Finding The Picture
posted by Ian Lewis in Club Meetings
From the south they came, braving the river crossing and from the rolling hills of the north (bit Tolkienesque eh?) -flocking into Whitchurch's village hall. A special guest this week - all the way from Bristol (or "Bristle" as they say down there) - Clive Minnitt. For those who read "Outdoor Photography" (other publications are available, Clive's name will leap out as one of its regular contributors and a leader on their Reader Workshop expeditions. On top of that he's one of the "Light and Land" leaders - so who better to give advice on finding the picture (which also happened to be the title of his talk!). You can tell he's used to finding his way round strange places 'cos he managed to follow our esteemed chairman's directions and didn't end up in the river!
What this was all about was getting the picture right in camera with only a minimum amount of work to be done in Photoshop etc. (unless you want to of course!). Clive took us through all the stages from actually spotting a potential picture to composing it in camera, looking at the position of the main subject; the foreground leading the eye in; the advantages of including people to give an idea of scale (especially if they can be encouraged to wear red!); how the light is falling and its effect on the overall colour. This was all illustrated with Clive's superb photography. We looked at the conventions - the rule of thirds for instance - and how breaking these can sometimes make an image more powerful. Clive also suggested taking a series of images of the same thing at different times and illustrated this with his photographs of the Clifton Suspension Bridge (it having survived the recent onslaught by Whitchurch Hill Camera Club!). Picture format was touched on too - Clive having a particular liking for square which can be very powerful.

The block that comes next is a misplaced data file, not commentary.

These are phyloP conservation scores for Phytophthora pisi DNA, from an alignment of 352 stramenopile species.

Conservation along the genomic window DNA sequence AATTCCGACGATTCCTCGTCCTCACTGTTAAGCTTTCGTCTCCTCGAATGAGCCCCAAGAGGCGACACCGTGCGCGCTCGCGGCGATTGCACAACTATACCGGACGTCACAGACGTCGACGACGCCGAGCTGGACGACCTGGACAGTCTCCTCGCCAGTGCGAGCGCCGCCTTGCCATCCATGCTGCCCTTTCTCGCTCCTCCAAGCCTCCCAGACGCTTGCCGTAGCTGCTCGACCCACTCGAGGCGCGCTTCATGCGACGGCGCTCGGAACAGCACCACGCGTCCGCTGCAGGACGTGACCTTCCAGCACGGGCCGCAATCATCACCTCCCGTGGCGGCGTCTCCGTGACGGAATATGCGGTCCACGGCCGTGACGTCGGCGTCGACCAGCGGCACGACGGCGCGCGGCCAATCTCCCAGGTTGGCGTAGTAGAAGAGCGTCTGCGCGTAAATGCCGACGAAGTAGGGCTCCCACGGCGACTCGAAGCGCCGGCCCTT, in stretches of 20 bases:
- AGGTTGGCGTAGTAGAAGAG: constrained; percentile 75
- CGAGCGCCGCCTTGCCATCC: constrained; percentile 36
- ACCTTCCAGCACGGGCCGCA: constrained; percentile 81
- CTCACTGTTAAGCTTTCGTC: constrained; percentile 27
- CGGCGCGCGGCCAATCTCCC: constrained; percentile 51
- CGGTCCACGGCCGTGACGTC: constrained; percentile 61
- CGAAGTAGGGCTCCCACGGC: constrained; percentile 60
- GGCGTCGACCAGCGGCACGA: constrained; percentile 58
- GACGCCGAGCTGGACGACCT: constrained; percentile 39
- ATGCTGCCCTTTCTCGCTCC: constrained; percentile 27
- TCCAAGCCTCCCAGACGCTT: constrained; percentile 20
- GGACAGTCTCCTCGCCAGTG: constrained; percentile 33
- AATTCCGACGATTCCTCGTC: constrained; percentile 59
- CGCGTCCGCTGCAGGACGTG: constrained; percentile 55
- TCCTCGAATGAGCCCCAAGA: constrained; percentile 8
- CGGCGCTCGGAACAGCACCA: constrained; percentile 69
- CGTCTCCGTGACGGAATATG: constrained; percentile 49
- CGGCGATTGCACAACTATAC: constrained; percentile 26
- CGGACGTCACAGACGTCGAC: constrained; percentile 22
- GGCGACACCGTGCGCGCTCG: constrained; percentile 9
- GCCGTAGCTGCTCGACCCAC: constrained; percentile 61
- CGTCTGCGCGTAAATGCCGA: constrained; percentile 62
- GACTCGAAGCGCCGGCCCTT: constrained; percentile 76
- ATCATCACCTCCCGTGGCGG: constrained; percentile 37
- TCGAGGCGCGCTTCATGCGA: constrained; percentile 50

An excellent evening - not to mention inspirational! (note to self - find the right hat for the occasion). Thanks, Clive - we look forward to seeing you again sometime (and there might be a bridge next time too!).